Ethics board investigating pro-Republican law-breaking in Iowa House race

A pro-Republican mailing to thousands of Warren County households last month was not only sleazy, but also unlawful.

The Iowa Ethics and Campaign Disclosure Board will investigate who paid to send a letter attacking Democratic State Representative Scott Ourth “to every mailbox in Iowa House district 26” and “what campaign finance laws were violated in the process.”

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Lessons of 2018: Both parties elected more women lawmakers than ever

Fourth in a series interpreting the results of Iowa’s 2018 state and federal elections.

The largest group of women ever to run for the Iowa legislature has produced the largest contingent of women lawmakers in state history.

For the first time, women will make up more than a third of Iowa House members and a majority of the lower chamber’s Democratic caucus.

The number of women serving in the Iowa Senate will exceed the previous record set in 2013 and 2014. In a major shift from the recent past, the women senators will include almost as many Republicans as Democrats.

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Iowa and national 2018 election results thread

Polls just closed in Iowa, and I will update this thread frequently throughout the night as results come in. Separate posts on some of the statewide and Congressional races will be forthcoming once the outcome is clear. The Secretary of State’s website is compiling vote totals here. Anecdotal evidence suggests turnout far exceeded 2014 levels on election day.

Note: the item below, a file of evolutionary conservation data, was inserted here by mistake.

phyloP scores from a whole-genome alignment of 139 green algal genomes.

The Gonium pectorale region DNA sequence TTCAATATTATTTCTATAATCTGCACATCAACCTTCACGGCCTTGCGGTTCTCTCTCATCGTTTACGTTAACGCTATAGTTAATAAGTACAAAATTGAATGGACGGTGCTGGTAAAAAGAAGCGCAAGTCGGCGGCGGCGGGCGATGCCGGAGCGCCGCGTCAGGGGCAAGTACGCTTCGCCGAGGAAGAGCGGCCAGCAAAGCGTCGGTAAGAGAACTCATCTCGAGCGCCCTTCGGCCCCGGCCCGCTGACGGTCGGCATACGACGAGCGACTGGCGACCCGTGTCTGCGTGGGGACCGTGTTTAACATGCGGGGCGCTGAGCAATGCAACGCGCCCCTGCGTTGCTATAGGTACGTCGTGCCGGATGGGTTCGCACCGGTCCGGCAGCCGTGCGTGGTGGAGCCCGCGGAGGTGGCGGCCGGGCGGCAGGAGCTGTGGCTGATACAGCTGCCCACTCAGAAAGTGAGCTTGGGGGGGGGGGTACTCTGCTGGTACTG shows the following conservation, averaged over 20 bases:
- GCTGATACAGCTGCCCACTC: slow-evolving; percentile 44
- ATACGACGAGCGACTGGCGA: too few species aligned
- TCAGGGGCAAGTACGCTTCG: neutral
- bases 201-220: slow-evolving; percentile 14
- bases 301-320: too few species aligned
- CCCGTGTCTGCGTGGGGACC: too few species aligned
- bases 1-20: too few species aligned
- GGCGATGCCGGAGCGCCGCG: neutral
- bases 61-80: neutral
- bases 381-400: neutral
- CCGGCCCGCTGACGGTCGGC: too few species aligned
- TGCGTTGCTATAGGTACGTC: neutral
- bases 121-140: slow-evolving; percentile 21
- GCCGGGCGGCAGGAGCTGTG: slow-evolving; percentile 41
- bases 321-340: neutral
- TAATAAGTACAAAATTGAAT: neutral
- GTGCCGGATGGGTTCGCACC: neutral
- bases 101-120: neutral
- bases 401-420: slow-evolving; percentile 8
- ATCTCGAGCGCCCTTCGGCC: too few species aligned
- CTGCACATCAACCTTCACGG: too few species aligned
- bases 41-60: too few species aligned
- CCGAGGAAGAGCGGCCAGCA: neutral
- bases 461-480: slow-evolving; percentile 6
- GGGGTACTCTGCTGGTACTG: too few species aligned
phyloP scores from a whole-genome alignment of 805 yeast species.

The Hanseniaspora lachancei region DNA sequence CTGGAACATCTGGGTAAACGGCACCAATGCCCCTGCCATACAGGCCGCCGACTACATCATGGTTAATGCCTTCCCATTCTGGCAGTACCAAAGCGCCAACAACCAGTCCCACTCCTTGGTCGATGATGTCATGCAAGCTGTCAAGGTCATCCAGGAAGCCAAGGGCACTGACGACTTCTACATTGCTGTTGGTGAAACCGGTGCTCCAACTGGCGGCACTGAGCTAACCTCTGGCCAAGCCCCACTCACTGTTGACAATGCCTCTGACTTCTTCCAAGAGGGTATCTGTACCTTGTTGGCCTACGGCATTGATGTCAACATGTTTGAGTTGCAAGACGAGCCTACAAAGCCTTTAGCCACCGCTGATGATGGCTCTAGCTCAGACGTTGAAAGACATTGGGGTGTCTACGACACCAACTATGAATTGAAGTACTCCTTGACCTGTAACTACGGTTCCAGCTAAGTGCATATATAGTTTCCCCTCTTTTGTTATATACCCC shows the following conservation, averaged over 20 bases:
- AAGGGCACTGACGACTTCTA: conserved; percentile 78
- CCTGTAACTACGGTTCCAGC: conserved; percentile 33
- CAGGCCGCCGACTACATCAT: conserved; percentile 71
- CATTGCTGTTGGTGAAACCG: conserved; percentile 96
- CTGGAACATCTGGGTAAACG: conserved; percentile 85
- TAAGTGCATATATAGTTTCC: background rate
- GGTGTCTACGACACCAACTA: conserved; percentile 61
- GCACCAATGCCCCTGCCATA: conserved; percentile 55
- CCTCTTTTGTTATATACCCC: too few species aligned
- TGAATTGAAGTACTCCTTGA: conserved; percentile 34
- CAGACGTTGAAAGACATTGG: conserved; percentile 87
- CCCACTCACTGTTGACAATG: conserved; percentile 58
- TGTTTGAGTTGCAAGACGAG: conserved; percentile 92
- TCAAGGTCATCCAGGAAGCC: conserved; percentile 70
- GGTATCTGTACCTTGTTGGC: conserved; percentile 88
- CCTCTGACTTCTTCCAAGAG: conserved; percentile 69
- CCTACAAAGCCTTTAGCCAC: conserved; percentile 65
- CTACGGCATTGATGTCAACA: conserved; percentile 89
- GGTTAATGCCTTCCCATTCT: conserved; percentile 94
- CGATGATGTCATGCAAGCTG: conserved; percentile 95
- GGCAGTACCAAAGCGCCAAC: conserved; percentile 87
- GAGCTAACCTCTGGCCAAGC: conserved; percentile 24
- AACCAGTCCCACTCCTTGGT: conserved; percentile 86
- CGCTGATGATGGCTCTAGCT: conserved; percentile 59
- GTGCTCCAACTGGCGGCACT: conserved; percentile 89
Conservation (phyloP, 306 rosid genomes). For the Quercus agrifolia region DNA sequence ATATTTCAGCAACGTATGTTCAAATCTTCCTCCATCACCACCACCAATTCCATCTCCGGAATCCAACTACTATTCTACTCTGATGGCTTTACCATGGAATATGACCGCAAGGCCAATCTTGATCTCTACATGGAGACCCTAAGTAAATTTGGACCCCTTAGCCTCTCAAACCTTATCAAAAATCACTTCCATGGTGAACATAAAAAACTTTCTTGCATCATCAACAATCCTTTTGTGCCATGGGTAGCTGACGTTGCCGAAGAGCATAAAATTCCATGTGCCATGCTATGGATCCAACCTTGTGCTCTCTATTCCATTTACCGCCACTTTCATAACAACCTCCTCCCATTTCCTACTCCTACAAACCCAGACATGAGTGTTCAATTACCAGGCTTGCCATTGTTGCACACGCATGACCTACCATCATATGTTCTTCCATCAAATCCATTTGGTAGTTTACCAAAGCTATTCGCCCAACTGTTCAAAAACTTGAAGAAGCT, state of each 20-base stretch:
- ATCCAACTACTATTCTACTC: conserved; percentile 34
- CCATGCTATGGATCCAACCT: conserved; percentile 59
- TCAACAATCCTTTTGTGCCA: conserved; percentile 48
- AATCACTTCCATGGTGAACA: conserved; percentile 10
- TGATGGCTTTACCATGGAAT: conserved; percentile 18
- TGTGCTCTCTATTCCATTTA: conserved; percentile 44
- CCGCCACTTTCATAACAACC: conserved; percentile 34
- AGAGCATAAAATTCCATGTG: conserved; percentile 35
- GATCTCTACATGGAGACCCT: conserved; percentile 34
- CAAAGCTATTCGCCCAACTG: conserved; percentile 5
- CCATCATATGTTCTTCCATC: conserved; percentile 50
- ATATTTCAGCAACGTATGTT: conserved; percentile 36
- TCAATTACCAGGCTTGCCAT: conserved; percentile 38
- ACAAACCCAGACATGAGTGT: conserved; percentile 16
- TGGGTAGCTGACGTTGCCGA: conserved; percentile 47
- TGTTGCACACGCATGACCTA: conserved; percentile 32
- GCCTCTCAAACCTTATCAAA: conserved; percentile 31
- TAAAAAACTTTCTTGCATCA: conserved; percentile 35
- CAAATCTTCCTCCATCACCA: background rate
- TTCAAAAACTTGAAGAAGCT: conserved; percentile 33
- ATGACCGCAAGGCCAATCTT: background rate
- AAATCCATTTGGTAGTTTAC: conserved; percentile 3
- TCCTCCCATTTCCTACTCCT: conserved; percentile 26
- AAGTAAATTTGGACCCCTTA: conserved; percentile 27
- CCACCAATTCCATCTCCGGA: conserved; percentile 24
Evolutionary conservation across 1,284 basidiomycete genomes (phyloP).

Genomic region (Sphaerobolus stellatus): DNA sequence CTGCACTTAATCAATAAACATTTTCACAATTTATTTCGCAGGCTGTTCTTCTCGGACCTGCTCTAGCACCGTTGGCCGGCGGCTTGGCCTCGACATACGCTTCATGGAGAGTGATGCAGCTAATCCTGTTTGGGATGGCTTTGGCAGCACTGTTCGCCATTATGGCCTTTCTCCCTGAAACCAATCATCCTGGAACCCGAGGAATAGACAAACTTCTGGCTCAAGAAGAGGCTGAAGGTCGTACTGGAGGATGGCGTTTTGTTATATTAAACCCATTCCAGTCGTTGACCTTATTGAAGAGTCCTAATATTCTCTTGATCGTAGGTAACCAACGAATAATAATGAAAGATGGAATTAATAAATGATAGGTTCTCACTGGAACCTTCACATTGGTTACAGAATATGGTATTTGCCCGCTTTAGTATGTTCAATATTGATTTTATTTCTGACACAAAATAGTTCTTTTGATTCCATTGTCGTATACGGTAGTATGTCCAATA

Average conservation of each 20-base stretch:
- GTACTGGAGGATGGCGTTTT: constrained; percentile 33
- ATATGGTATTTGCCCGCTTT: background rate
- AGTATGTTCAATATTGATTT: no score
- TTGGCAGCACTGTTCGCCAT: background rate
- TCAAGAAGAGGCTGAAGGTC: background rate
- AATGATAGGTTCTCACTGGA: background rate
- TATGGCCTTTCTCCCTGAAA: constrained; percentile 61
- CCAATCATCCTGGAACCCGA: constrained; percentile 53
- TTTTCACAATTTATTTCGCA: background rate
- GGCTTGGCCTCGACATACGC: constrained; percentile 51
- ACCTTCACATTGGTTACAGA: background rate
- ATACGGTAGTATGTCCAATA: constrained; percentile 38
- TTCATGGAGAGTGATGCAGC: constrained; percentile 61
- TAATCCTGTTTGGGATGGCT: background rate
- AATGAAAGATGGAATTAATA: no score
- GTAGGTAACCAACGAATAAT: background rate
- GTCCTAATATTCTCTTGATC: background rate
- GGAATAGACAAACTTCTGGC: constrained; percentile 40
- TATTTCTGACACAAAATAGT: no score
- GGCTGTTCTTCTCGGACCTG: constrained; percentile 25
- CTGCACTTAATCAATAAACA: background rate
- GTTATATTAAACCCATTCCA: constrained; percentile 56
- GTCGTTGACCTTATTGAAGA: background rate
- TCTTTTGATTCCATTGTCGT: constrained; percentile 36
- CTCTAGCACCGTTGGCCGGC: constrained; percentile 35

Early voting already set a record for an Iowa midterm election. This post includes tables showing absentee ballots requested and returned in all four Congressional districts from October 9 through November 6. The numbers aren’t quite final; absentee ballots can be hand-delivered to county auditors today, and ballots arriving by mail later this week can be counted with a postmark dated November 5 or earlier.

What we know: at least 538,043 Iowans voted before election day this year. The total early vote in 2014 was 465,166. Iowa Democrats cast 186,269 early ballots in 2014. As of this morning, 230,294 Democrats had already voted. Republicans cast 178,653 early ballots in 2014 and were at 189,961 this morning. Turnout among no-party Iowa voters typically drops sharply in non-presidential years. Four years ago, 99,491 independents cast ballots; the comparable number today is 114,878.

Earlier today, I reviewed the nine Iowa Senate races most likely to be competitive and 20 Iowa House races that will likely decide control of the lower chamber.

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Twenty Iowa House races to watch, with ratings

In some states, gerrymandering predetermines the outcome of most legislative races. But many Iowa House and Senate districts are in play every election year, thanks to our non-partisan redistricting system.

Drawing on voter registration totals, recent voting history, absentee ballot numbers, and where Democratic or Republican leaders have made large expenditures, I’ve identified the state House seats most likely to indicate whether Democrats can win control of the lower chamber, where Republicans now enjoy a 59-41 majority.

The districts are grouped in four categories: Democratic-held open seat, Republican-held open seats, Democratic incumbents facing strong challengers, and GOP incumbents facing strong challengers.

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